Nipple piercings are considered quite painful. They are very sensitive areas and can hurt significantly while getting it pierced. Often described by others as a Burning or sharp stabbing pain,Iif you are one to get super nervous about piercings you might feel more discomfort than someone who approaches this in a calm and focused manner during the process.
Oral piercings are usually rated on the lower level of a pain scale. The area around and in the mouth has been said to be a little more sensitive than your ears in comparison. There are a few things to consider when getting pierced in this area such as nerves and blood vessels. This can cause increased blood flow and swelling to the area that has occasionally lead to bruising and swollen lips.
Before talking about the pain, it’s always important to know that a tongue piercing is not for everyone.The anatomy of the tongue and its structure, placement of veins and its length all need to be assessed prior..Having a consultation with your piercer beforehand will help you understand why you can or can’t get it pierced. In regards to the assessment of pain it is described as one of the least painful to pierce but the healing process is what can cause a lot of discomfort, Be prepared to have possible issues talking and eating for the next week or so post piercing as the tongue is almost always guaranteed to swell. Remember that tongue piercing is very high maintenance with aftercare, it’s very prone to infection because of bacteria in your mouth. Be sure to follow the strict aftercare instruction provided by your piercer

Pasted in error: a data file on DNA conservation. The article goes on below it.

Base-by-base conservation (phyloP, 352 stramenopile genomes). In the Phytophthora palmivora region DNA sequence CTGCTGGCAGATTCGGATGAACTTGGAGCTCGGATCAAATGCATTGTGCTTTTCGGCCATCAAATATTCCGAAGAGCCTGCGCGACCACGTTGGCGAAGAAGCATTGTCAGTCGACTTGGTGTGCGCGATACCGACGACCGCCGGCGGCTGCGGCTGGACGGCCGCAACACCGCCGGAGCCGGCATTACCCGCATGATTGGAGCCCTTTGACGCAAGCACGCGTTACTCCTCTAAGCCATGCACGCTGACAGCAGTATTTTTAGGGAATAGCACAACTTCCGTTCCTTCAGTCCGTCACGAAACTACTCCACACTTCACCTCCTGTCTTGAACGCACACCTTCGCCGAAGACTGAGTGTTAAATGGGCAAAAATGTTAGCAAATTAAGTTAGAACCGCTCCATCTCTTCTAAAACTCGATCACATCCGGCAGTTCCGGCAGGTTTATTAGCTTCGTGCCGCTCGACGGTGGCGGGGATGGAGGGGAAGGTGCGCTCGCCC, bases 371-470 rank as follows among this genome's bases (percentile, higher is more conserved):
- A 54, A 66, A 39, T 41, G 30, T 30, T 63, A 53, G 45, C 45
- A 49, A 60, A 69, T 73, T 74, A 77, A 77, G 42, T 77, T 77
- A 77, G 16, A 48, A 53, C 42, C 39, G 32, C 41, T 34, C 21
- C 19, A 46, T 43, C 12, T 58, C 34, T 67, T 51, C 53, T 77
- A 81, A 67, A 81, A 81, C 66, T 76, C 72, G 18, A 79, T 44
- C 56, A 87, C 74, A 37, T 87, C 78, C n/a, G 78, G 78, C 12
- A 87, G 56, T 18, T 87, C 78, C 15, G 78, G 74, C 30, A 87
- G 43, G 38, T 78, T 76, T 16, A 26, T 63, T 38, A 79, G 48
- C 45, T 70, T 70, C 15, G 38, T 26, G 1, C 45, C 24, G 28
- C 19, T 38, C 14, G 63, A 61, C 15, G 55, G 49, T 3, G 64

Another piercing with very dependent anatomy is the Industrial Piercing. If your ear is not the right shape, it'll mean you may need to consider an alternative.. It is considered a painful piercing as there are two pierced sites of the ear through the dense cartilage part of the ear. It can take up to a year to heal. This healing can be quite exaggerated as even bumping it slightly can irritate it enough to cause additional discomfort. Pressure bumps are very common with these piercings.
A Microdermal has been discussed by many as a potentially painful piercing , These piercings can cause discomfort and even a burning sensation unlike the sharp pinch of a normal piercing. Depending on where the microdermal or diver is going to be placed can vary just how much it may hurt. As long as you have a good pinch on the area in question it will help with the pressure of the pain received. IF the area you wish to get it doesn’t have a good enough skin pinch, it can hinder the healing as it doesnt root quite as well in the tissue.
Once the piercing process has been completed and you’ve left the piercing studio, the care of the piercing is all up to you. Different types of piercings need longer times to heal and settle into your body but all of them need a thorough aftercare routine. There are many ways to look after your fresh piercing, but one thing is certain: without a proper aftercare procedure your piercing healing could be hindered.